The purpose of an interview
The interview is a mutual exchange of information between an employer and you, as a candidate for a position. The primary objectives are to:
Supplement résumé information
Show that you understand your strengths and weaknesses and have a sense of direction
Enable the employer to evaluate your personality and attitudes in terms of the demands of the organization and the position
Allow you to gain information about the organization and the job that is not available through other sources
Give you and the employer an opportunity to discuss the desirability of further contact or an offer of employment
First impressions matter whether they be online or in person. Consider conducting a web search on yourself to see what employers could access when pre-screening candidates. Some employers are also registering themselves in social networking groups to collect
information on potential candidates. Thoroughly check all sites, blogs, where you are listed to ensure that the information contained is professional.
Your success or failure in the interview can depend on your appearance and the interviewer's first impression of you.
Be punctual. Arrive ten minutes early to allow yourself time to collect your thoughts. Take the opportunity to observe the work environment. Keep your eyes and ears open.
Research indicates that, on average, an interviewer decides to hire in just 5 1/2 minutes. If the first impression is not positive, it will be difficult to change the interviewer's mind during the rest of the interview.
Look neat, clean, and well groomed. Select proper clothing for the type of organization interviewing you. If in doubt, be conservative. It is also advisable to keep
fashion accessories to a minimum, to avoid wearing strong scents because many people
have environmental allergies, and to turn off cell phones, electronic organizers, and pagers. Greet each person with respect and professionalism. When you shake hands, make eye contact and smile. Handshakes should be firm but not aggressive; try to match the grip of the interviewer. It is good etiquette to wait to sit down until the interviewer invites you to do so.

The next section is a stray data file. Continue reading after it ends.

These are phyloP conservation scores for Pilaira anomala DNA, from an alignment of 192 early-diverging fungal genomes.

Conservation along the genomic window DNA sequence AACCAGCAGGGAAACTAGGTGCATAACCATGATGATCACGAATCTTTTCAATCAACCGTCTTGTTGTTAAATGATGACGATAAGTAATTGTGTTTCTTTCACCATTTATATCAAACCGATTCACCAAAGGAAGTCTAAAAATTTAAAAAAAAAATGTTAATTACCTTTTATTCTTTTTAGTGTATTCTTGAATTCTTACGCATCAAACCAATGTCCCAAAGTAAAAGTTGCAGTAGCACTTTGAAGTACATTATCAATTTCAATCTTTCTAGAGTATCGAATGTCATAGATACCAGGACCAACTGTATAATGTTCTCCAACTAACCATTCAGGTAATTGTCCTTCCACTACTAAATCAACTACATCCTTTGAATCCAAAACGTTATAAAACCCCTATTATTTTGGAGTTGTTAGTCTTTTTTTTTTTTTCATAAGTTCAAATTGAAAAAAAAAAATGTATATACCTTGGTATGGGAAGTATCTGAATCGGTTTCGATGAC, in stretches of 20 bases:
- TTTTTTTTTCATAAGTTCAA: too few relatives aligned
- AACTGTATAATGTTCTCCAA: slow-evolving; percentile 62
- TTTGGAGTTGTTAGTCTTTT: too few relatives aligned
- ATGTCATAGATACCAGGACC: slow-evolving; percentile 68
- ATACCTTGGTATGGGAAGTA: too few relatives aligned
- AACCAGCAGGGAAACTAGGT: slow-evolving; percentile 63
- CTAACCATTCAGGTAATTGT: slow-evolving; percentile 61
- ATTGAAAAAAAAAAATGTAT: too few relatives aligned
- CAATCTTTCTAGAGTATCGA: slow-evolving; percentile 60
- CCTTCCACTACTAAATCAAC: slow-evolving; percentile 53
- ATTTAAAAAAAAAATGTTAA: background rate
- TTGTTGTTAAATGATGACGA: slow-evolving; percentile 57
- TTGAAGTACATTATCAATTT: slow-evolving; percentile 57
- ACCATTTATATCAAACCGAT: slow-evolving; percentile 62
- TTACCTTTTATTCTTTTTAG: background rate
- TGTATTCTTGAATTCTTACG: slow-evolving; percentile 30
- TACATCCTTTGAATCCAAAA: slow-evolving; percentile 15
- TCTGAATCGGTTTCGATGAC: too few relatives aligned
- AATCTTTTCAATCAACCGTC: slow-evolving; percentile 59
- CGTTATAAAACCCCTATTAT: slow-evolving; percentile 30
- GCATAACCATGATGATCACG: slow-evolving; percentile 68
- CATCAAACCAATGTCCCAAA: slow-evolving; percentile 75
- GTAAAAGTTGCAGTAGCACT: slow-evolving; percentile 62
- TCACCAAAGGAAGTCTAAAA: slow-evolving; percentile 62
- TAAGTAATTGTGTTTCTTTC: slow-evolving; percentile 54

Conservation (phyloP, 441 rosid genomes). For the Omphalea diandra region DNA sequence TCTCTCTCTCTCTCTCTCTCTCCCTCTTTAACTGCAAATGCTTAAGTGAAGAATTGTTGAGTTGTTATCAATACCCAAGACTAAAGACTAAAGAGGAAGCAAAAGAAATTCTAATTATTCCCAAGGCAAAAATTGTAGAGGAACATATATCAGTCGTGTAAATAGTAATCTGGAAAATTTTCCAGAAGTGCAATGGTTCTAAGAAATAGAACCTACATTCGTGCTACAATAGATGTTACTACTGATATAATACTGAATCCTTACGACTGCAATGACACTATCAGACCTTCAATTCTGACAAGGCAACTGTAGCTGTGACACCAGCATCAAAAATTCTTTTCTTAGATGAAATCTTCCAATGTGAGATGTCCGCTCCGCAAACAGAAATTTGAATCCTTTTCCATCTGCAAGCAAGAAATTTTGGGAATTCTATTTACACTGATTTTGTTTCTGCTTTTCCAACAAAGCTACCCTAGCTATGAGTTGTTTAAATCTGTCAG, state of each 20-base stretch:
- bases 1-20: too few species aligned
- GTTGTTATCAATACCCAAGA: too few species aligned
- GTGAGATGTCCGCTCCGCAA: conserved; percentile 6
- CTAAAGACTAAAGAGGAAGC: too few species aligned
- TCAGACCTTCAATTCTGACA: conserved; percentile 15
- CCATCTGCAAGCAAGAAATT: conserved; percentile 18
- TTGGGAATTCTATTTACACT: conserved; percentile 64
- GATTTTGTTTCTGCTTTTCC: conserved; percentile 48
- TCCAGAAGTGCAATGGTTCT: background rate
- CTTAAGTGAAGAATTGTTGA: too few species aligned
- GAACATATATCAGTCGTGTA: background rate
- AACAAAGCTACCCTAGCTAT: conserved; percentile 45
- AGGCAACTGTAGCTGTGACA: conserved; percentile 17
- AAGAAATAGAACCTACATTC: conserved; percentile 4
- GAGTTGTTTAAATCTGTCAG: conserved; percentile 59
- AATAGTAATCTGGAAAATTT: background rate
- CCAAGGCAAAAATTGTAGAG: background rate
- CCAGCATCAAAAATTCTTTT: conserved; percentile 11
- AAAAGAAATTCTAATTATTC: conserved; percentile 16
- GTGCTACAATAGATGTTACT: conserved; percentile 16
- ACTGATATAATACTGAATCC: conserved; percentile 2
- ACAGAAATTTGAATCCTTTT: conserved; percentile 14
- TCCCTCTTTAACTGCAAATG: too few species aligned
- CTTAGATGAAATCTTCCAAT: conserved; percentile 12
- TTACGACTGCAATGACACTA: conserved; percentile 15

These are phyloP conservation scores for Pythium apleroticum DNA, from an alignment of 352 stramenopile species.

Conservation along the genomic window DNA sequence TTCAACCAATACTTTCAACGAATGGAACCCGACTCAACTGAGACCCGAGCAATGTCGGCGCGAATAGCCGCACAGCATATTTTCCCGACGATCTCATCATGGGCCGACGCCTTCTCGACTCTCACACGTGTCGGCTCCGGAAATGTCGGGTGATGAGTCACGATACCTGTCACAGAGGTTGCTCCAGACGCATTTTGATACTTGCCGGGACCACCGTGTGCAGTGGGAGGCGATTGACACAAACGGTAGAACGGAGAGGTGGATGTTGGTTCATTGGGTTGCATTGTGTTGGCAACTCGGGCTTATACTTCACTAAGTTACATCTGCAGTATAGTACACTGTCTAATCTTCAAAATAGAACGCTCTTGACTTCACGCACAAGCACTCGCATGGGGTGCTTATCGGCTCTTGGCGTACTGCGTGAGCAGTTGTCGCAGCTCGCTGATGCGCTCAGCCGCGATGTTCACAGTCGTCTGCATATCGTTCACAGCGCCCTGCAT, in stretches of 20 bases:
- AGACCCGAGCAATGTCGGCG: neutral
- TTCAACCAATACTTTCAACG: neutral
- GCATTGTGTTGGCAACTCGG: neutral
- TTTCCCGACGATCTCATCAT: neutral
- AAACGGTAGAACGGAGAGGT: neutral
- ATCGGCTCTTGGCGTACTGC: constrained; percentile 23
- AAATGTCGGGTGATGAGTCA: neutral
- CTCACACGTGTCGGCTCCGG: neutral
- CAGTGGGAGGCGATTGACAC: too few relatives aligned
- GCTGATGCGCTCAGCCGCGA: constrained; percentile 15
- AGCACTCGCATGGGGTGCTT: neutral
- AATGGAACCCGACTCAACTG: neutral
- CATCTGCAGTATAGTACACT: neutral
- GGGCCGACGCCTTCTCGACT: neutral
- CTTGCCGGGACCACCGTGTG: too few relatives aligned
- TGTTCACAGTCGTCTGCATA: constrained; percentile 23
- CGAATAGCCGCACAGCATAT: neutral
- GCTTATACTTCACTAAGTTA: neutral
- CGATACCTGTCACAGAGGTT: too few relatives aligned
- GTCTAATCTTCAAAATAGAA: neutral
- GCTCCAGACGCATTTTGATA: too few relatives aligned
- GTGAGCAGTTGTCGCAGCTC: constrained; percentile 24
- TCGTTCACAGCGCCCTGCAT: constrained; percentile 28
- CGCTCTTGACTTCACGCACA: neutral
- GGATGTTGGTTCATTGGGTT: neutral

Don't worry about being a little nervous during the interview; being nervous is normal and expected. Remember, the interviewer wants to hire you if you have the right qualifications and interest in the position. Many interviewers will begin the interview with some "small talk" to help you relax. This may seem irrelevant to the position, but you are still being evaluated; be sure to demonstrate a positive attitude.
Preparing for the interview
To impress an employer, you must be well prepared and understand the value of what you have to offer. To demonstrate effectively your suitability for the position and your value to the organization, you must know yourself. Review your self-assessment information and your résumé. Be prepared to give examples to substantiate all claims in your résumé. In addition to determining your level of proficiency, some interviewers want to see how you have grown over time in areas related to their position(s) (e.g., interpersonal and work skills,
motivation). Others will want you to talk about your mistakes and what lessons you learned from them.
Know the company/organization
You must be familiar with the position and the organization so that you can demonstrate your interest in and fit for the job. Refer to the notes you made as you reviewed print and online materials and spoke with people about the position.